I am home from work again today, slightly feverish with a cold, so I hesitate to try to write anything, having my doubts as to whether or not it will be at all comprehensible or grammatically correct. However, I cannot sleep any longer, so I shall continue the backlog of completed reads.
Lost of Everest: The Search for Mallory and Irvine, Peter Firstbrook, is the first book upon which I stumbled on the topic of the 1999 climbing expedition to the north side of Mount Everest in a successful bid to locate the body of George Mallory. Mallory, of course, is the English climber who disappeared while leading the less experienced Andrew Irvine in a 1924 attempt on Everest’s summit. No one knows if they made it or not, because they did not return. Regardless, Sir Edmund Hillary and Tenzing Norgay were the first to make it to the top and survive.
Firstbrook was the producer of the BBC documentary of the same name, which should set the tone for this read. He does a good job giving an overview of Mallory’s climbing history as well as his obsession with reaching the summit of Everest. He recounts the 1921, 1922 and 1924 British expeditions and, to a lesser extent, the 1999 recovery expedition. Too little time is spent on the found evidence and various theories. And is a climb on Everest now so commonplace that the details of the trying, oxygen-starved efforts to get there are something to be passed over in favor of cutting the book short?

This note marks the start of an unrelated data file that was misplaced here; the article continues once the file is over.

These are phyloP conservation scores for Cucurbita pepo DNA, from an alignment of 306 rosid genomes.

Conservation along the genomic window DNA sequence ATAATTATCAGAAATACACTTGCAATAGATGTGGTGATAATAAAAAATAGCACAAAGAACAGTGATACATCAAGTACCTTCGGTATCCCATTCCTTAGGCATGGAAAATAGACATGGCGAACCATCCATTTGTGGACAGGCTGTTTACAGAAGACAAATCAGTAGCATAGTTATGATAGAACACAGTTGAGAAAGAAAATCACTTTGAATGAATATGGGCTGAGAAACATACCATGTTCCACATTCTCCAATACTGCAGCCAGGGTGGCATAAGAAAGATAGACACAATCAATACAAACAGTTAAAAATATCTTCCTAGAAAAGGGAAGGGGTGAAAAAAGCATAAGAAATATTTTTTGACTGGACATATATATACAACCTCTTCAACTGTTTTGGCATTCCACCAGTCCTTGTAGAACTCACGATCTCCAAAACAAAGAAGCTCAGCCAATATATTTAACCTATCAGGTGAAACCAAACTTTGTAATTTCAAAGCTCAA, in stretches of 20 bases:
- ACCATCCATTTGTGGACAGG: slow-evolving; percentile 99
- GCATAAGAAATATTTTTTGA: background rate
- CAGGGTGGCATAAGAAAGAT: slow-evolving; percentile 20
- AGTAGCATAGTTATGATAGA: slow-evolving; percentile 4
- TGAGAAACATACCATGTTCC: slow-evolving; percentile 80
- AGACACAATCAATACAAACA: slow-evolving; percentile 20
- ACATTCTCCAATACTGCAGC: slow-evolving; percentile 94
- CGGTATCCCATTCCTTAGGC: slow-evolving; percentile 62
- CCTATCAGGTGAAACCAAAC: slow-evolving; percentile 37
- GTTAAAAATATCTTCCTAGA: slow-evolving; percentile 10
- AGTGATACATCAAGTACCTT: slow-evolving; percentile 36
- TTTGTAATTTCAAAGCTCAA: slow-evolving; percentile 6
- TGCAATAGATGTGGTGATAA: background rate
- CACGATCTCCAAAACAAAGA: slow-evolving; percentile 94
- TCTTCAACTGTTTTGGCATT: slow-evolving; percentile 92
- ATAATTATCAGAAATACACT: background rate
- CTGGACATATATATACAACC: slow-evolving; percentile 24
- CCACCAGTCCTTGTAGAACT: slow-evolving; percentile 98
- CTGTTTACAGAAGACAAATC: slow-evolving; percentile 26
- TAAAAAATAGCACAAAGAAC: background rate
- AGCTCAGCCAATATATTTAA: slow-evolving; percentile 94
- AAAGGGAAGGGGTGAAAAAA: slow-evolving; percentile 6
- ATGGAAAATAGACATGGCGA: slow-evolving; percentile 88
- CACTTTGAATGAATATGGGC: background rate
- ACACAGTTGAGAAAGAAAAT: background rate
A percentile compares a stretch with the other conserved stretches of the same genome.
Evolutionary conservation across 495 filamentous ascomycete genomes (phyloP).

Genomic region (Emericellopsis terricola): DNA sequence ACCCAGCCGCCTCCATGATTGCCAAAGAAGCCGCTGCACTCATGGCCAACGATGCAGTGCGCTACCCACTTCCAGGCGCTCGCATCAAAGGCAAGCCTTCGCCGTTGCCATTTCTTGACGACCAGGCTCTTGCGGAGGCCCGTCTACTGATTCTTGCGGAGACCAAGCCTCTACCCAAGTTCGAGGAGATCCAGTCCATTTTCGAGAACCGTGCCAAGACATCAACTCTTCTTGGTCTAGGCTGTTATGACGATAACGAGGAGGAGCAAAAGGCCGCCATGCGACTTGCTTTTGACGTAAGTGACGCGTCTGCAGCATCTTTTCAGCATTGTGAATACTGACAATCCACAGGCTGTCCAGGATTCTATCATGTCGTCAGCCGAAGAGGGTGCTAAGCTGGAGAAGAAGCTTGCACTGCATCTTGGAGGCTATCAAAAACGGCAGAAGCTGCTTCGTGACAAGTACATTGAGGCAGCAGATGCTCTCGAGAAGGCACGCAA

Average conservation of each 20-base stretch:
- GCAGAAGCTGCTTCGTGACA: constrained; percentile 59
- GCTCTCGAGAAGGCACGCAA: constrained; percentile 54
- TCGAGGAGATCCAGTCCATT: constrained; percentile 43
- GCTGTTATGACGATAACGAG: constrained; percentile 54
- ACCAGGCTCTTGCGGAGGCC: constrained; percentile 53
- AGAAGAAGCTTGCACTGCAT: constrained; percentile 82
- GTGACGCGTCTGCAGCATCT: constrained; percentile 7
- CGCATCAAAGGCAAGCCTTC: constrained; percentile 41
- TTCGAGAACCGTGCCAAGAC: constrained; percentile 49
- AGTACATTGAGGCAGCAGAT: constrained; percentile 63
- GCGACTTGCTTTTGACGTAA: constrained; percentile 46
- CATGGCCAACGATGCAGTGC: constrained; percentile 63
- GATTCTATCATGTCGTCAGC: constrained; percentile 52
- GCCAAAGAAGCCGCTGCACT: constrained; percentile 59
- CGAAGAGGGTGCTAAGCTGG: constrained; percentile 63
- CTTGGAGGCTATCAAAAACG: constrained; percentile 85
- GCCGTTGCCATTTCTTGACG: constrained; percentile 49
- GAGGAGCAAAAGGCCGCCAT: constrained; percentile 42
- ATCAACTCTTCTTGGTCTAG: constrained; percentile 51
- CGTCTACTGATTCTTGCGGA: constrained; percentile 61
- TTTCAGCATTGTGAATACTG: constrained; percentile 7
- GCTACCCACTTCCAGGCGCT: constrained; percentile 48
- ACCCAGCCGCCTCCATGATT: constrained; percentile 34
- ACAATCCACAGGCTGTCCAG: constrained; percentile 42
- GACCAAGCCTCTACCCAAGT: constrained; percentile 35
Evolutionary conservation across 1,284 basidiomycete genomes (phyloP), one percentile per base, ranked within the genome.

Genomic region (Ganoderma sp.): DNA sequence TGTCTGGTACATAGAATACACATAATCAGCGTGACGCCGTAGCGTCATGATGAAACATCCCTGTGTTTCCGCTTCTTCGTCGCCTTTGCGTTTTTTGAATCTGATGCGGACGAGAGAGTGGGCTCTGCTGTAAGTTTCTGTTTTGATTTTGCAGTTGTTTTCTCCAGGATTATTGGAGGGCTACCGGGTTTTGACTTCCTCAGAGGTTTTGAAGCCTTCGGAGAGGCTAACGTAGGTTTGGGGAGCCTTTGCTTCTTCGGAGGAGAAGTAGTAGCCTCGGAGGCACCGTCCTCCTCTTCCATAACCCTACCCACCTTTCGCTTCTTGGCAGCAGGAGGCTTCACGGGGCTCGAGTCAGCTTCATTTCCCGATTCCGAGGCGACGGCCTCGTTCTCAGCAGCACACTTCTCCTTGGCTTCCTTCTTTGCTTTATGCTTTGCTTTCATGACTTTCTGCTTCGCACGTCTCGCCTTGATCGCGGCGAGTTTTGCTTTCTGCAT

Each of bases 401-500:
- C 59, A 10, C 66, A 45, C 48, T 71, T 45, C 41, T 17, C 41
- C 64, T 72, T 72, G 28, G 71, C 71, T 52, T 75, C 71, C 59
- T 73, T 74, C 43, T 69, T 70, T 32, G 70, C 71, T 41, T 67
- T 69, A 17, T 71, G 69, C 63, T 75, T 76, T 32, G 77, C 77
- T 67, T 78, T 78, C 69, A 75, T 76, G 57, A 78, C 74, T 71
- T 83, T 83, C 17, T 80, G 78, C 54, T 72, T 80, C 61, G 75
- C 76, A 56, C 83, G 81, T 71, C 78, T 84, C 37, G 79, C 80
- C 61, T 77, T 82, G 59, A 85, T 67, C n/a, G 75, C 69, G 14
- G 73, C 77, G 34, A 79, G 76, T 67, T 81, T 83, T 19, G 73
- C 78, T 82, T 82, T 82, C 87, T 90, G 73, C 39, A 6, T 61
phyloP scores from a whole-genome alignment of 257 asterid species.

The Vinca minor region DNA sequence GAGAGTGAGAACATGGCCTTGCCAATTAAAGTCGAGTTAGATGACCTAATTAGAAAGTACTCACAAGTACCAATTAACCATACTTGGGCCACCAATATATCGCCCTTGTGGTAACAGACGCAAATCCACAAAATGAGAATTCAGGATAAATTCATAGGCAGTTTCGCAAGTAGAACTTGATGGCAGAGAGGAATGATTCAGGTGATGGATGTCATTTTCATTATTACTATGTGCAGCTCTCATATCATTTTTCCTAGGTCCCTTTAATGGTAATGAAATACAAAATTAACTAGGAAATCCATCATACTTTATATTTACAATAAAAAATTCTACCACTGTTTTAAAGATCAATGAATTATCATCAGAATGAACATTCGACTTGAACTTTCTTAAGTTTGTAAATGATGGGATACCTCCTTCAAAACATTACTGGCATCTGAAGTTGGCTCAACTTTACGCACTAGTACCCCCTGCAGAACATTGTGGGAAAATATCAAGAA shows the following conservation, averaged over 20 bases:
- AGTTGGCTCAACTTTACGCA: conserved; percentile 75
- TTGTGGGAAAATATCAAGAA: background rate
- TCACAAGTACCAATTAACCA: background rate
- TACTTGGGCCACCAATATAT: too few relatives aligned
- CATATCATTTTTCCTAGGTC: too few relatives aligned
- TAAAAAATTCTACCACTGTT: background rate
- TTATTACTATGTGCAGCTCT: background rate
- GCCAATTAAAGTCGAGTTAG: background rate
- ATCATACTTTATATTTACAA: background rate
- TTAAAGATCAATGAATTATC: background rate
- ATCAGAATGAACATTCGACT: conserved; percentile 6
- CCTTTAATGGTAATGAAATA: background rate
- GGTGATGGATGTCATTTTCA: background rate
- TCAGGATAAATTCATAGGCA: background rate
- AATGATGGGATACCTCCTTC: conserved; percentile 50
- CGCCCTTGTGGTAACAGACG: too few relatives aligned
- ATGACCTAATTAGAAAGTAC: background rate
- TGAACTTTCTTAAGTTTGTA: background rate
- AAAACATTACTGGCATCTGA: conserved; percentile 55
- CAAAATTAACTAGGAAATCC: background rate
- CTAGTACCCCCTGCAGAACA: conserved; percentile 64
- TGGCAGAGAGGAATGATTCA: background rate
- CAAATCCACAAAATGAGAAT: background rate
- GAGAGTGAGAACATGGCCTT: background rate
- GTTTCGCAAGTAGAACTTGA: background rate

Lost on Everest is a good introduction to the topic, but it ends poorly, disintegrating into a confusing jumble of statements of fact about the various unknowns of the last days of Mallory and Irvine. Irritating comments such as the one Firstbrook repeats early and often about the climbers definitely being on their descent when they perished may play well in a succinct documentary, but they do not in black and white to a reader looking for proof.
I will watch the related documentary, but for a book on the topic I am now looking for The Lost Explorer: Finding Mallory on Mount Everest, by Conrad Anker and David Roberts. Anker is the one whose off-track searching found Mallory’s body and whose free climb of the Second Step solved one big question. Roberts is a well established outdoors writer: True Summit: What Really Happened on the Legendary Ascent of Annapurna is among other books to his name. This is an amazing story, and I’m sure it can be told better than it is in Lost on Everest.